Share 7 Thriller Novels We Think Are Creepier Than Campfire Stories

7 Thriller Novels We Think Are Creepier Than Campfire Stories

Hannah Schaffer is the Senior Digital Content Manager for Off the Shelf & Book Club Favorites. When she’s not watching melodramatic television or reading magical realism, she’s reading memoir, watching The Great British Bake Off, or eating her way around New York.

I love campfires. There’s something about a warm fire during a chilly day (or night) in the woods that stirs up the best fall feelings. And while some people love creepy campfire stories, I prefer sidling up with a good book—and there are some excellent, bone-chilling books way creepier than your average campfire story. So pass the graham crackers and marshmallows, and crack open one of these thrillers set deep in forests and nature.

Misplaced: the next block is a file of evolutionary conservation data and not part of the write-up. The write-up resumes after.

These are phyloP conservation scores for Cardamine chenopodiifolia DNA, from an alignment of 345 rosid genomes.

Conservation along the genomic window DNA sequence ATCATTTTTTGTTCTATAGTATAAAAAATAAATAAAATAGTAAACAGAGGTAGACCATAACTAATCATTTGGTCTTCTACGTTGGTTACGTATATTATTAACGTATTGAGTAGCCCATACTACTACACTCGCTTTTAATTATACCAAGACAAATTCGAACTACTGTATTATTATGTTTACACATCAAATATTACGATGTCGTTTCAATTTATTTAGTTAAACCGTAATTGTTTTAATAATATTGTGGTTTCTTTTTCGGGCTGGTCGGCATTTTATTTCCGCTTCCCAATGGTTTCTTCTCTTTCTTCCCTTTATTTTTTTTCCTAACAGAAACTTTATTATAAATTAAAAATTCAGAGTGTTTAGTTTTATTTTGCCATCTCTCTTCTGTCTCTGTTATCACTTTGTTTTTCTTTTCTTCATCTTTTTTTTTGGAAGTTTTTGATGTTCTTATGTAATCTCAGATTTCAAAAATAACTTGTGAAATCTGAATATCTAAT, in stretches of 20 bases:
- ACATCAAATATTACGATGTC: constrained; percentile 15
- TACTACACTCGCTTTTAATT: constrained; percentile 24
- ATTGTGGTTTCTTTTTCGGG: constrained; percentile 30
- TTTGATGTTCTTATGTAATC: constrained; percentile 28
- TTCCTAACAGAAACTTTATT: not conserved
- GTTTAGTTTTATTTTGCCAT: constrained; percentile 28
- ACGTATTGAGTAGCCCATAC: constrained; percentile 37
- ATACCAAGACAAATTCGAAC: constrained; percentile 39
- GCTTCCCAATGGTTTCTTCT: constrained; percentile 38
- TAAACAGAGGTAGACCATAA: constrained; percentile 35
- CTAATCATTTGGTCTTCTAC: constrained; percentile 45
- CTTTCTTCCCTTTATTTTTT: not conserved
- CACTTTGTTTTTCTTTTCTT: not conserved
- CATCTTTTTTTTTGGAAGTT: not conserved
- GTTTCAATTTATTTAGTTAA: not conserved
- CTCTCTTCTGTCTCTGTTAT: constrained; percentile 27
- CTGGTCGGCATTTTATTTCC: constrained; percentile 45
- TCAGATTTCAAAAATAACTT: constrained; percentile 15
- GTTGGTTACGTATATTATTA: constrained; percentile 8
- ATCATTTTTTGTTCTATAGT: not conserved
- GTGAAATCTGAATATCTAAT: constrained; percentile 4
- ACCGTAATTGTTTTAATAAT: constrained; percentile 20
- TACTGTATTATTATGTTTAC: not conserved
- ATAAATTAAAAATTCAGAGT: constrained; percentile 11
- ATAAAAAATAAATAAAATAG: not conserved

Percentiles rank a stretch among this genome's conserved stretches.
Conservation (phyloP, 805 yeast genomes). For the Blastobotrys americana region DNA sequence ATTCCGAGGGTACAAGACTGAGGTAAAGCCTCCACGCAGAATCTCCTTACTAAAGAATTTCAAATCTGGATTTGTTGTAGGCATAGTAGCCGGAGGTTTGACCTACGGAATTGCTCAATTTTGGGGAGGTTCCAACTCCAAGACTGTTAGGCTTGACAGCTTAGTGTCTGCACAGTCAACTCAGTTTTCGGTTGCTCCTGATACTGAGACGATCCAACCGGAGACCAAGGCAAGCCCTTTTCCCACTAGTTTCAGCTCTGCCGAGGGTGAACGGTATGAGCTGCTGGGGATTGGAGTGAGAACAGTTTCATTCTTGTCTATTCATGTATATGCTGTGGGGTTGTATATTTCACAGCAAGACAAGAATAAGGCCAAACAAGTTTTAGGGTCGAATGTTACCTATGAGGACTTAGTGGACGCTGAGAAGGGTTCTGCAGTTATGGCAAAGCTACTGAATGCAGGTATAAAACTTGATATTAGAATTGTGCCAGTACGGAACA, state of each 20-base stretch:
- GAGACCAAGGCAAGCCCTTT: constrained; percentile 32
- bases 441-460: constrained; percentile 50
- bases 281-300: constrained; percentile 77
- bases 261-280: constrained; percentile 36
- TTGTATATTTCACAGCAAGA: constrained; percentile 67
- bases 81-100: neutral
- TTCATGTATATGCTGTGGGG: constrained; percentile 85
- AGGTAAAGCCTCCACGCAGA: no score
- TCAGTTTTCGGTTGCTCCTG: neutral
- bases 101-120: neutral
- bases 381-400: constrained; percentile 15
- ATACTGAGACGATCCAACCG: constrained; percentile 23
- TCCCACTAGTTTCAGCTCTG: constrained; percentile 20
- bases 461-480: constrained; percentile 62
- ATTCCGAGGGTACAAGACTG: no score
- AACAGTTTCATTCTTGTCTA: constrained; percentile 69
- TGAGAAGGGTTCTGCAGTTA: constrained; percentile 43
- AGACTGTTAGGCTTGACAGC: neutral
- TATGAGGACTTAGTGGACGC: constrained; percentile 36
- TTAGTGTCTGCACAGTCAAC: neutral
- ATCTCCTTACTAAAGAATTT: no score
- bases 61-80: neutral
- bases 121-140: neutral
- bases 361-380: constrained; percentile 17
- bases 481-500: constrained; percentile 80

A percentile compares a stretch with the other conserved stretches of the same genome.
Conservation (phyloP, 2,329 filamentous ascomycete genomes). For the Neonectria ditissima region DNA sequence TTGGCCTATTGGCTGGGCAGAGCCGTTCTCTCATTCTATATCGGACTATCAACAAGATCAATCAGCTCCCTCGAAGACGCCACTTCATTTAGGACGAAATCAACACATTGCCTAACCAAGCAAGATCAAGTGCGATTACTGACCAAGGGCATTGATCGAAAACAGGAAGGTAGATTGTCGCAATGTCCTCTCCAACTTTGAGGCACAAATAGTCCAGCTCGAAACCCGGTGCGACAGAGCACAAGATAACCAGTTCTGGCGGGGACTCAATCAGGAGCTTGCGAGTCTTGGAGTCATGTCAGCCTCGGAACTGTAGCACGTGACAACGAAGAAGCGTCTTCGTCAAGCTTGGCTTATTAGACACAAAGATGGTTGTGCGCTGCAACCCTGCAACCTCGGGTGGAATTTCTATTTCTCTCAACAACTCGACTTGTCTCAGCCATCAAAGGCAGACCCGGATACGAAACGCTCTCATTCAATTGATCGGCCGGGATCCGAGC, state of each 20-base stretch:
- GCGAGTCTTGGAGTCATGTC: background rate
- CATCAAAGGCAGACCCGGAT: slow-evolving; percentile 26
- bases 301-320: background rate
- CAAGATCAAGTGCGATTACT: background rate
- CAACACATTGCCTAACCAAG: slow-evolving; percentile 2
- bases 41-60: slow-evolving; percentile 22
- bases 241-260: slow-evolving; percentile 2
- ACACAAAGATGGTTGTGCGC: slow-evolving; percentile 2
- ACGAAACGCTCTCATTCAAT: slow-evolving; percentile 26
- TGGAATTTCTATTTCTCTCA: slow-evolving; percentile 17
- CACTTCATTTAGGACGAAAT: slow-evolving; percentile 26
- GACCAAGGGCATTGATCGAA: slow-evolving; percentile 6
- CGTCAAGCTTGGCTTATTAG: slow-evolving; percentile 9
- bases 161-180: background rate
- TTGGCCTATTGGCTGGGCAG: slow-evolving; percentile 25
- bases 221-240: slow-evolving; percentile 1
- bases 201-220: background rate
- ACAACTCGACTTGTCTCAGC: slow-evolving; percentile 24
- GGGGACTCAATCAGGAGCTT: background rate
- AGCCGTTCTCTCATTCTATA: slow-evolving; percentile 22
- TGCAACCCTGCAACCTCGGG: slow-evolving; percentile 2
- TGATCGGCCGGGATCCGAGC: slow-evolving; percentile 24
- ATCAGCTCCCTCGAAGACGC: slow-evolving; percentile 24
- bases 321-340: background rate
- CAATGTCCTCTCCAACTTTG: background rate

In a Dark, Dark Wood
by Ruth Ware

A few friends descend into the English countryside for a bachelorette party, staying in a house made of glass. Cue: murder. (Gasp!) The novel cuts back and forth between the present—the main character wakes up in a hospital and tries to piece together what happened—and the weekend away. It’s a twisty-turny, atmospheric novel that will leave you feeling like someone is watching you from behind the bushes near your campsite.

Read the full review of IN A DARK, DARK WOOD.

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In a Dark, Dark Wood
Ruth Ware

During a weekend away with a friend in an eerie glass house, crime writer Leonora wakes up in a hospital bed injured wondering not “What happened?” but “What have I done?” This one is for fans of GONE GIRL and THE GIRL ON THE TRAIN.